Friday, July 17, 2009

Tombstone Canyon

“Tombstone Canyon” (1932) is an above average B western that should appeal to western and mystery fans alike. It’s loaded with weird elements that set it apart from the usual tale of cattle rustlers and stagecoach robbers.

It certainly gets off to a fine start, thanks to this studio logo from World Wide Pictures. Wow. Even stranger is when the globes start turning and the girl then smiles and bows her head. What a hoot. I love looking for studio logos from obscure Poverty Row studios, and this is definitely one of my favorites.

If more westerns started off like this, the genre would likely be flourishing.

Anyway, back to “Tombstone Canyon.” Cowboys at a ranch are being killed for no seemingly no reason, with their demise preceded by a haunting, banshee-like scream. A black shrouded figure called The Phantom is seen wandering through the canyons and is believed to be the killer.

Ken Maynard, one of the genre’s most popular stars, is shot at by the Phantom, survives, and attempts to get to the bottom of the mystery. He is joined by the very pretty Cecilia Parker, best known today for playing Andy Hardy’s older sister Marian.

The Phantom is played by Sheldon Lewis, best known for his 1920 portrayal in “Dr. Jekyll and Mr. Hyde.” With his unusual features and distinctive pitched voice, he makes a memorable, though ultimately tragic, villain.

Visually, “Tombstone Canyon” is a delight, with much of the action filmed on location at Red Rock Canyon. No back lot western town here. The film was photographed by the great Ted McCord, one of my favorite cinematographers. He did fabulous work at Warner Bros. in the 1940s and 1950s on such classics as “The Treasure of the Sierra Madre” (1948), “Johnny Belinda” (1948), “The Breaking Point” (1950) and “East of Eden” (1955). “Tombstone Canyon” was an early assignment for McCord, and despite the Poverty Row budget, there’s no slouching on quality here. The images of the black-clad Phantom moving through the canyon’s rocks are very effective.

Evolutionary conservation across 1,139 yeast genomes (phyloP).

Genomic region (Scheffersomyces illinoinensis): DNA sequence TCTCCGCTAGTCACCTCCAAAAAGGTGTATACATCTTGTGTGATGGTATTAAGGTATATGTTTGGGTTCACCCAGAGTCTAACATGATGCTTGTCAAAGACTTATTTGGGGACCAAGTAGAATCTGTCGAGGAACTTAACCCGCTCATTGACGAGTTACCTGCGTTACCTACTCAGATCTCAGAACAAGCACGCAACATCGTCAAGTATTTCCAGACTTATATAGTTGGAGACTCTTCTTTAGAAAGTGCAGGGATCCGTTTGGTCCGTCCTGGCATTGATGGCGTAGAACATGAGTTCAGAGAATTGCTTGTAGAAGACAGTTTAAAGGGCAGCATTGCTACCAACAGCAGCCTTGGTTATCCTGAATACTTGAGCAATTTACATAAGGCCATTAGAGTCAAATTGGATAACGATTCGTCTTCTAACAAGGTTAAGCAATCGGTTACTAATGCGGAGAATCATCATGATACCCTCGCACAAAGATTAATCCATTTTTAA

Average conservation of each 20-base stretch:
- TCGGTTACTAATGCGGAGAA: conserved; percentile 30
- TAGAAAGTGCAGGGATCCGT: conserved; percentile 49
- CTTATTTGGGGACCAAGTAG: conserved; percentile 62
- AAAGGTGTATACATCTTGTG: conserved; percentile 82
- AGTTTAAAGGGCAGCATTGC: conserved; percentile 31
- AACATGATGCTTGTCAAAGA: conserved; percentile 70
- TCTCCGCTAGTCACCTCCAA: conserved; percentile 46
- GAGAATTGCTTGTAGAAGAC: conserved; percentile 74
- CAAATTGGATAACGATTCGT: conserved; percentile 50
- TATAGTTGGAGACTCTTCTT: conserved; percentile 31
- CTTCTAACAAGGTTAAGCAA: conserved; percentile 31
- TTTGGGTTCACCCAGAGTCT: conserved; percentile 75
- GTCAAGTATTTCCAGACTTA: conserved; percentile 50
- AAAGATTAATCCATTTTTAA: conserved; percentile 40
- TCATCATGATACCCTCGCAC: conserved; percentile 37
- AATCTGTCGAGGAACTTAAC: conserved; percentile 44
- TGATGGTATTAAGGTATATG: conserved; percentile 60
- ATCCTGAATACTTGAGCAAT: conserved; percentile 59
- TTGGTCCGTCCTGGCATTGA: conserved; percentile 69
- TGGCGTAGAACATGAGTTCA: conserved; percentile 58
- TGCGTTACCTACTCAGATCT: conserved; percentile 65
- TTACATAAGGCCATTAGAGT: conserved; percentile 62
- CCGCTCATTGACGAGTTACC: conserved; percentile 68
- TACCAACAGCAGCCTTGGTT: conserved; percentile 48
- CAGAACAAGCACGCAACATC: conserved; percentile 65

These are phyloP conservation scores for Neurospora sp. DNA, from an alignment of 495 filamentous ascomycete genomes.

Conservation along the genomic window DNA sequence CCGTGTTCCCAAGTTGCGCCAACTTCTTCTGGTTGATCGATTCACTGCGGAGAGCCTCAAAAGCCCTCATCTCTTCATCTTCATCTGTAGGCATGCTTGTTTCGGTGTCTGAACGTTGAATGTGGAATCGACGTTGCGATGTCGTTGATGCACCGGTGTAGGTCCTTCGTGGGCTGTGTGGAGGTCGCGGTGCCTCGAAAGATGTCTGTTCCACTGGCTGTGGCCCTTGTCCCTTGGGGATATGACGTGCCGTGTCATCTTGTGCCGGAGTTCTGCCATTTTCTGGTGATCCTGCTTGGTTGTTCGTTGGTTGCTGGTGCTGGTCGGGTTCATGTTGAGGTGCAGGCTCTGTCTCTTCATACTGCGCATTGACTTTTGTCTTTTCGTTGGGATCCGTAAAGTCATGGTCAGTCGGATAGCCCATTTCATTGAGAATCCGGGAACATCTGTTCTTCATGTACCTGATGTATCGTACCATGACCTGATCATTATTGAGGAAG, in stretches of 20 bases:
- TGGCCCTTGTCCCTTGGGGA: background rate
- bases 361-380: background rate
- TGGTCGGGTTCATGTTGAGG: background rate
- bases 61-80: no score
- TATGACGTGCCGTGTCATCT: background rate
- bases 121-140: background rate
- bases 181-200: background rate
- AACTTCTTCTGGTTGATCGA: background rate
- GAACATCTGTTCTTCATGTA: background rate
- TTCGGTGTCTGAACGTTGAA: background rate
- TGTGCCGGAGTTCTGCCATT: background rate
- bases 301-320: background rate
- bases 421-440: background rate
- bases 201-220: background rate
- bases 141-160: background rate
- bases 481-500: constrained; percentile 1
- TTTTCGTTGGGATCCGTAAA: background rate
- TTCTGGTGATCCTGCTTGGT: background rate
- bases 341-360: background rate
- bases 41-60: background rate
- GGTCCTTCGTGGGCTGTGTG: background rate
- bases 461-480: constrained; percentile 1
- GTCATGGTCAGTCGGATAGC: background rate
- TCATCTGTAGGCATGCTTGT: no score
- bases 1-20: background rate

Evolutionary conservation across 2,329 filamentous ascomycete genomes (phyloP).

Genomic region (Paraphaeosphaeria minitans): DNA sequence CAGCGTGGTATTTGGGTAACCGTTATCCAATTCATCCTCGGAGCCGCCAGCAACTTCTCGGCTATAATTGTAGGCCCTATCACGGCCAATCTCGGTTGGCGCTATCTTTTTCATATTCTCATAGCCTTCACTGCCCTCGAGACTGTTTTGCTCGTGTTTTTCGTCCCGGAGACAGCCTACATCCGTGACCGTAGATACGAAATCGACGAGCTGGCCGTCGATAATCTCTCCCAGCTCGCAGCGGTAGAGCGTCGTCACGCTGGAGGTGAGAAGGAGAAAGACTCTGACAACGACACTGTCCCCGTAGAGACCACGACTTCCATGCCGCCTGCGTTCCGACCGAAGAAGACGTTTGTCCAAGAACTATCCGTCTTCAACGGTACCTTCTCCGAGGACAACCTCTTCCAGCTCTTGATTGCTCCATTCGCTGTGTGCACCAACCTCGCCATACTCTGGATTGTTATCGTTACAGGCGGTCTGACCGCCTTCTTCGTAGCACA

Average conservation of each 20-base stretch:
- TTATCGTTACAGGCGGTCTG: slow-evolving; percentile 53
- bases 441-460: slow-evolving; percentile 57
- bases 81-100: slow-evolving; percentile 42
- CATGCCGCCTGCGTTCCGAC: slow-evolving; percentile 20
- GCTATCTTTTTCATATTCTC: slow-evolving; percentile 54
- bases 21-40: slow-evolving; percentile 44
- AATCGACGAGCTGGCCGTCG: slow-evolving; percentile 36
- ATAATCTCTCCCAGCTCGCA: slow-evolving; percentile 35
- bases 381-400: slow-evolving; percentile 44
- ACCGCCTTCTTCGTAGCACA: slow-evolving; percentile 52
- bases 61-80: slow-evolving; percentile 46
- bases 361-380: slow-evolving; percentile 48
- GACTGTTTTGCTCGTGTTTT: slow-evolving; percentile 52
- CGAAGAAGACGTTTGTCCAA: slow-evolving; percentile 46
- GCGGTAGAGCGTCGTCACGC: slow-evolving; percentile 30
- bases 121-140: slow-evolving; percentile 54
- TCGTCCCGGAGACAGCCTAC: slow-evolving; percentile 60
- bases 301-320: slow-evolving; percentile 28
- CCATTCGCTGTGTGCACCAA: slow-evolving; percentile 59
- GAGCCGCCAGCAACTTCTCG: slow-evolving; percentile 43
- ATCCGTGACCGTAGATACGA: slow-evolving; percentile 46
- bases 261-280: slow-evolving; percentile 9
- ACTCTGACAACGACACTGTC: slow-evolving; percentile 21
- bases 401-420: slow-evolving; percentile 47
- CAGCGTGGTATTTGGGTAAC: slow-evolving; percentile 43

I had never seen a Ken Maynard movie and it’s easy to see why he was such a popular favorite with the kids and western fans. He was a superb horseman and boasted a very likeable screen personality (not so pleasant off screen, based on accounts I’ve read). Maynard produced a lot of his own movies and even had a hand in writing the scripts (uncredited). He was known for including weird or offbeat elements into many of his movies. One I’ve always wanted to see is one he did for Universal called “Smoking Guns” (1934, which has a haunted ranch house and a giant alligator attack in a swamp. Man, do I want to see that.

“Tombstone Canyon” runs about an hour and a most pleasant hour it is, thanks to Maynard’s presence, that crisp black and white photography, stunning location work, and memorable villain.

As an added bonus, our blonde globe-wielding friend returns for the final shot, holding globes that read “The End.”

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